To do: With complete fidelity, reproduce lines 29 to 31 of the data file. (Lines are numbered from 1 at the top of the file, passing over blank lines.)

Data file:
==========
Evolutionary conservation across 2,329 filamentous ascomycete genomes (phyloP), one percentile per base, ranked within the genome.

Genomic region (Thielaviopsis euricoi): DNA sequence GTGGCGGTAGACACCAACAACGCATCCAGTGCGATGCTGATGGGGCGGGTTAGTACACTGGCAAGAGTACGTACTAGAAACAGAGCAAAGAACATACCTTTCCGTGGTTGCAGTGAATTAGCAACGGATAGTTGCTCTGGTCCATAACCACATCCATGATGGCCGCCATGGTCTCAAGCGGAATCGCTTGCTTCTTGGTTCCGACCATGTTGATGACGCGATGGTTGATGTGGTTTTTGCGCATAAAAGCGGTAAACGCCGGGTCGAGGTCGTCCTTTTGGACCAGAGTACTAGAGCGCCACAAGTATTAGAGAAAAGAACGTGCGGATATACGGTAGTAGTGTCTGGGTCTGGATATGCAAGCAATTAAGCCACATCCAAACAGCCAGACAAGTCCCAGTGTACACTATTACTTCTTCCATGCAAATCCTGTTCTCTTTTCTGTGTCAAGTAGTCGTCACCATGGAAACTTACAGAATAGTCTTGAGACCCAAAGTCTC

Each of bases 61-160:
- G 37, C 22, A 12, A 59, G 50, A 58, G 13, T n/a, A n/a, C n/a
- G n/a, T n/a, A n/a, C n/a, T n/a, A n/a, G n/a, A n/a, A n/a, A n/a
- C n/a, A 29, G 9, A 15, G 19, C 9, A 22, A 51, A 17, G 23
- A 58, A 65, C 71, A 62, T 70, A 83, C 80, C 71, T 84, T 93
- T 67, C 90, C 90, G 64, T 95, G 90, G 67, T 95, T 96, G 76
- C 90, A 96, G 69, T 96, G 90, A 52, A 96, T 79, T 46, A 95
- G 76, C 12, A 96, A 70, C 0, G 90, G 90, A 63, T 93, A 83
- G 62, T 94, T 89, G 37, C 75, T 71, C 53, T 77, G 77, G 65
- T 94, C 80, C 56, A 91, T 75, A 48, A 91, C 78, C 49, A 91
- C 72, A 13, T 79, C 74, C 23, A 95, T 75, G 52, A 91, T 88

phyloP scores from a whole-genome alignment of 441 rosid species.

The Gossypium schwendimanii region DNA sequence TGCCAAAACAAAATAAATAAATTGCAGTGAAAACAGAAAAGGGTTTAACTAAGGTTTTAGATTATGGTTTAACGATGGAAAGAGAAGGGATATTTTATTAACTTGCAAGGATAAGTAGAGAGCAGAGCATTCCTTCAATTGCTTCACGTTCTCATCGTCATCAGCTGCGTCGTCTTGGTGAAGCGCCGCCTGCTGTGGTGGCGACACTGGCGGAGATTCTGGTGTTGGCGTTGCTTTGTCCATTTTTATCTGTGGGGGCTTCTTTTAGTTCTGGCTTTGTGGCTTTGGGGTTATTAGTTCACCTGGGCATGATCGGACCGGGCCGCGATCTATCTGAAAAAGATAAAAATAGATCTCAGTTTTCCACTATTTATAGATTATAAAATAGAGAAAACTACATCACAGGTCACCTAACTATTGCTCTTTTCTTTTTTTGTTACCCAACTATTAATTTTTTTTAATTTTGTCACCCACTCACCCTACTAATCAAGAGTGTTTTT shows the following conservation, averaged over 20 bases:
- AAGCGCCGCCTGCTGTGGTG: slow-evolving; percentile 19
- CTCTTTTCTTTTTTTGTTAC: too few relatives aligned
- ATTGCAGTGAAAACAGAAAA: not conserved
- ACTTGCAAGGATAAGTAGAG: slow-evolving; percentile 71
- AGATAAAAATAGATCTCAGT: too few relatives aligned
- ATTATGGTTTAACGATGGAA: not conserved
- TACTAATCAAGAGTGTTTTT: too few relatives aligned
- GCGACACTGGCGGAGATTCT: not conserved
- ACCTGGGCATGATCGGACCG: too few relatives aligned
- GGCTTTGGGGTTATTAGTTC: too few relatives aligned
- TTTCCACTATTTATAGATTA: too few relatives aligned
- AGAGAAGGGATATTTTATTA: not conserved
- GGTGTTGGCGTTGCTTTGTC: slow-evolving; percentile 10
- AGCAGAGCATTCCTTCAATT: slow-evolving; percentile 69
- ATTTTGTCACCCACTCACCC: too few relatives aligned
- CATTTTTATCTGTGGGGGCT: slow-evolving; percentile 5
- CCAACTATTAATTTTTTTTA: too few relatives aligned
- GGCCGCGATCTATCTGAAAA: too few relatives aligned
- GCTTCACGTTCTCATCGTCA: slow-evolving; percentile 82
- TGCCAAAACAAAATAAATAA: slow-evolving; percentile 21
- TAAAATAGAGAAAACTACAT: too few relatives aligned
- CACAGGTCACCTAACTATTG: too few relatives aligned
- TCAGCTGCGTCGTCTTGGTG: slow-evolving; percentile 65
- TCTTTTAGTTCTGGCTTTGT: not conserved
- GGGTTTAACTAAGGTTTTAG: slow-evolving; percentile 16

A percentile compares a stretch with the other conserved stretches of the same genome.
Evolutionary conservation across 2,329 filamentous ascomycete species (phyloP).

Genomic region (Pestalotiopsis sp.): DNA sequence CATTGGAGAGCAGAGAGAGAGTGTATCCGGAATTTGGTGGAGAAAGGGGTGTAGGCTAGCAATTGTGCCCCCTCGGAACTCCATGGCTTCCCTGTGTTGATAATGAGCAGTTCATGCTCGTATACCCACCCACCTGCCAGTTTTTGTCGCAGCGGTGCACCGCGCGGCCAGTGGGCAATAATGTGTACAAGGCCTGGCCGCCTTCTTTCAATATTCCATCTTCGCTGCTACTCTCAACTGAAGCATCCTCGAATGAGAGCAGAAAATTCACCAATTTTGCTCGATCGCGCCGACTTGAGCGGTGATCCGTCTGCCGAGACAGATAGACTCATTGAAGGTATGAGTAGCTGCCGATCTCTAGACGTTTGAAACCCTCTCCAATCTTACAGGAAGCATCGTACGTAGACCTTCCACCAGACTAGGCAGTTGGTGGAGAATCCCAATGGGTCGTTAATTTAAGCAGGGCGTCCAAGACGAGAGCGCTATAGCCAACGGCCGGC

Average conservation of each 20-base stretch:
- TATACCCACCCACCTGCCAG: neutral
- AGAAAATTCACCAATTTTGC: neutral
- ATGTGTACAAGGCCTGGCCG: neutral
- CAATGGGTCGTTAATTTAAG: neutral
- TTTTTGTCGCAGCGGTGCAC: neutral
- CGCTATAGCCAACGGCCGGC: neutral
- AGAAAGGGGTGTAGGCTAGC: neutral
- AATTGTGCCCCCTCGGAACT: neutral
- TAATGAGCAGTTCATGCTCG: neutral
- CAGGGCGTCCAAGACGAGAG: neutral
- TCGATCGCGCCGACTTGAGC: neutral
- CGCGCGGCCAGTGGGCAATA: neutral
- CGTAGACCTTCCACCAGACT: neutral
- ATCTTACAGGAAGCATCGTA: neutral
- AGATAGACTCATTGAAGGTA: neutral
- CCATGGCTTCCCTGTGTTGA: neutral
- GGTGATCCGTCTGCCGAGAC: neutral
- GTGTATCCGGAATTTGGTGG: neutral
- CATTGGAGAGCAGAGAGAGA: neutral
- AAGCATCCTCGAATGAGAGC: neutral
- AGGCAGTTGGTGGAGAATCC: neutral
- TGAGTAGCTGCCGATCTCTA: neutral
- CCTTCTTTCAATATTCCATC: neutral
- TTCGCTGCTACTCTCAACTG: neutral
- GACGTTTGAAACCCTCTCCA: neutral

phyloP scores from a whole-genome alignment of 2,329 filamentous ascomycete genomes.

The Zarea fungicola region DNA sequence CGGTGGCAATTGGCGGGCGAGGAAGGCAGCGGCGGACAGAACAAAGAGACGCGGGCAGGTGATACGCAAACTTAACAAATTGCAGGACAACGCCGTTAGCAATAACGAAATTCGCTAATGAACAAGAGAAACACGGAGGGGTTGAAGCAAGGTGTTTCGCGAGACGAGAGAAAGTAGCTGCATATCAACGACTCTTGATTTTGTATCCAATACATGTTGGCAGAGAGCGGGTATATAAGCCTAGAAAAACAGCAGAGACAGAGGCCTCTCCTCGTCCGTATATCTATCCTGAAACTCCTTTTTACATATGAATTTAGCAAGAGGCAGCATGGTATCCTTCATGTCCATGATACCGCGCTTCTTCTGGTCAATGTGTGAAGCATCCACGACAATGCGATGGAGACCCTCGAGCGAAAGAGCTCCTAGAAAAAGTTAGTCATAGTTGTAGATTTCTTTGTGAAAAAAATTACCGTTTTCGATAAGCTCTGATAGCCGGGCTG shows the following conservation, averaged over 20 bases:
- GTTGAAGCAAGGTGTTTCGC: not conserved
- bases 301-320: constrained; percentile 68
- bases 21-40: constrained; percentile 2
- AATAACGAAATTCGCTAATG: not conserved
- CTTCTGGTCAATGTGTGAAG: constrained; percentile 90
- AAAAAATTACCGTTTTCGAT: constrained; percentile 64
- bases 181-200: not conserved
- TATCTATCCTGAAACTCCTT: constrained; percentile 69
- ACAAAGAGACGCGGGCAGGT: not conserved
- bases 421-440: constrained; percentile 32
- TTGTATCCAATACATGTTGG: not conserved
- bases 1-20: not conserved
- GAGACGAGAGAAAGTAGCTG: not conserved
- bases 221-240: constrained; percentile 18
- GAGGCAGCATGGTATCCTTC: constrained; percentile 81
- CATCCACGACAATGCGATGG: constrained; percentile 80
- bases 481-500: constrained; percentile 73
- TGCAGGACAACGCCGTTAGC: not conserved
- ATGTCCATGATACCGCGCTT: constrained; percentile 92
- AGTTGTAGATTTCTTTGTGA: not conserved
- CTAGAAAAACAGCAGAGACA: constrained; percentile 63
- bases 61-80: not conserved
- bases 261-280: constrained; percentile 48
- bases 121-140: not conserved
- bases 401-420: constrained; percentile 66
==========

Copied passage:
- AGCAGAGCATTCCTTCAATT: slow-evolving; percentile 69
- ATTTTGTCACCCACTCACCC: too few relatives aligned
- CATTTTTATCTGTGGGGGCT: slow-evolving; percentile 5